Romania Could Catch Up in Innovation

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Read the latest Outlook on Romania 2017 special report


Andrei Victor Sandu

About Andrei Victor Sandu

Professor Andrei Victor Sandu is President of Romanian Inventors Forum and Coordinator of EUROINVENT. He is also a senior lecturer at Gheorghe Asachi Technical University of Iasi, a visiting professor at Universiti Malaysia Perlis, CEGeoGTech as well as publishing editor of the International Journal of Conservation Science.

Since entering the European Union, Romania has shown great potential for developing its innovation areas.

One of the main strong points for Romania remains its qualified and innovative employees and also the low cost of labour. The IT field is now growing extremely quickly, due to the multinationals which have established large developmental departments there (Microsoft, Xerox, Amazon, Continental, Bosch, Delphi etc.). Specialists are now speaking about an Eastern Silicon Valley. Conversely, there is also potential for agriculture and mainly an organic/ecological one. All Romania’s visitors from abroad are amazed by the taste and aroma of vegetables, fruits and even meat.

If we speak about weak points, the first barrier to foreign investment is the lack of a road infrastructure, which is a result of low funding and corruption, both of which are generated by the old laws, and the long time it takes for auctions, executions, commissions etc.; summed up in one term, “eastern bureaucracy”.

Considering the speed of information transfer, the innovation field in Romania suffers from a lack of funding (this being observable from the declining number of patent applications). The main sources of funding for innovation projects, remain research grants (European vs. national), and then, in second place, investment from private companies (which are still sceptical because of the investment recovery time) and finally, the inventor’s own pocket.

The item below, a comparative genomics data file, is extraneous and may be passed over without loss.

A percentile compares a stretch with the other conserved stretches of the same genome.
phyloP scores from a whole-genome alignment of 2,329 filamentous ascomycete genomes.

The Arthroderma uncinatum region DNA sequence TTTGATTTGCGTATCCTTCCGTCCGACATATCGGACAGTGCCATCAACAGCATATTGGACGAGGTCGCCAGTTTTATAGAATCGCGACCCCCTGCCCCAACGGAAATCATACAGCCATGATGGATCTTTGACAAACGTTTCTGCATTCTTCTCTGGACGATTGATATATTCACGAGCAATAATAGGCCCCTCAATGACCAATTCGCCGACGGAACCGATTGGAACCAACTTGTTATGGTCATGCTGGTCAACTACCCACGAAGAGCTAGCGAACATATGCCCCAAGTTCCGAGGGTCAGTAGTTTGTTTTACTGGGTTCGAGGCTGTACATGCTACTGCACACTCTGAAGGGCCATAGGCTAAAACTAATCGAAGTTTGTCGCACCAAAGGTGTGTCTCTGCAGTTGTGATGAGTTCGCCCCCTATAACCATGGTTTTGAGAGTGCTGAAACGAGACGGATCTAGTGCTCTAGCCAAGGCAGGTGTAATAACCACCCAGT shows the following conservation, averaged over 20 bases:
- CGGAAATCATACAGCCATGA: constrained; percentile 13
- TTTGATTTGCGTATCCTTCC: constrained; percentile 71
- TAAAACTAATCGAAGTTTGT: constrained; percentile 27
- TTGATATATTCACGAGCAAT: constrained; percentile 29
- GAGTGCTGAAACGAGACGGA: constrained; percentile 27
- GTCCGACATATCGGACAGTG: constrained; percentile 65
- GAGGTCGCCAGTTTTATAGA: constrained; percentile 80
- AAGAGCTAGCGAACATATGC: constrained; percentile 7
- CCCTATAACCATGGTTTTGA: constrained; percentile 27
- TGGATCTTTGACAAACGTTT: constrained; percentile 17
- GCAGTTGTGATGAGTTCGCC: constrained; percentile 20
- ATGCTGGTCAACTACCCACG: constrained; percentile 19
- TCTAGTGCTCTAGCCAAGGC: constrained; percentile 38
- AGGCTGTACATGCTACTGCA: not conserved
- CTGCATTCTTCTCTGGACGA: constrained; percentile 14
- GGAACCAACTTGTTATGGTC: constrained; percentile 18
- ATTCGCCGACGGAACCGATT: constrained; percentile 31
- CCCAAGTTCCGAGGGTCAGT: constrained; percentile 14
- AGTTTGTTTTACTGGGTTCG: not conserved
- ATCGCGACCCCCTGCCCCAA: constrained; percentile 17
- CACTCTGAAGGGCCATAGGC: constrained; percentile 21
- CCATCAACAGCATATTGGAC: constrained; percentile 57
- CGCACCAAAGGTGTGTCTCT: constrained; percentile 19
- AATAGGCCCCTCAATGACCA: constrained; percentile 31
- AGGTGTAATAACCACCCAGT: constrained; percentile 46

The Government is trying to find solution for supporting these kinds of activities; IT sector employees are not taxed on income, if you can prove that your job is 100 per cent a research activity. The allocation for education is around three per cent of the GDP and research around 0.5 per cent of the GDP, taking into consideration that the GDP is also very low when compared to the European Union average. It is expected that we professors, researchers and innovators should have an output similar to that in Western Europe, even though we earn 10-30 per cent only of their monthly salary.

When we say we, we are talking about the members of the Romanian Inventors Forum, which is a professional association which aims to support and stimulate the development and valorisation of scientific and technical creative activities and also cultural and artistic ones. It also looks copyright problems faced by its members, as well as looking into the diversification of research and technological development, design, scientific investigation, micro-production etc.)

In order to take a chance on our innovative potential, we are writing projects and we have also taken the initiative to create a National Agency for Invention Implementation. The idea was approved by the Ministry of Education and respectively the Ministry of Economy, but without any financial support.

The main aim of the National Agency is to identify, evaluate and highlight the potential of Romanian ideas that can easily be transferred into production. The first step could be achieved by organising exhibitions, workshops and seminars to stimulate innovative incubators.

One of the largest exhibitions in Eastern Europe is EUROINVENT, which brings together over 400 inventors from more than 20 countries, every year. Most of the inventions come from the public universities and research institutes and a smaller percentage from private companies and respectively fewer than five per cent from private inventors. EUROINVENT is a platform for identifying innovative opportunities (, and started in 2009 as a project. Its last edition, in 2016, showcased some 500 projects and inventions in all fields, from agriculture to medicine, from environmental to material science.

The number of the registered patents in Romania has declined, but the number of international patents is growing, due to support from large companies. With the alignment to the Europe’s targets (six per cent of the GDP to be spent on education and three per cent on research) Romania should quickly close the economic gap. Most of the people in this emerging industry are not aware that they need to protect their innovative assets, and are prey for “IP thieves”.

Considering the low cost of labour, Romania represents a “good deal” for foreign investors to come and to even start a new company from scratch; if they have patience to learn the “traditions” and the bureaucratic system.

A strong nation is one with healthy and educated employees.


The views expressed in this opinion editorial are the author’s own and do not necessarily reflect Emerging Europe’s editorial policy.


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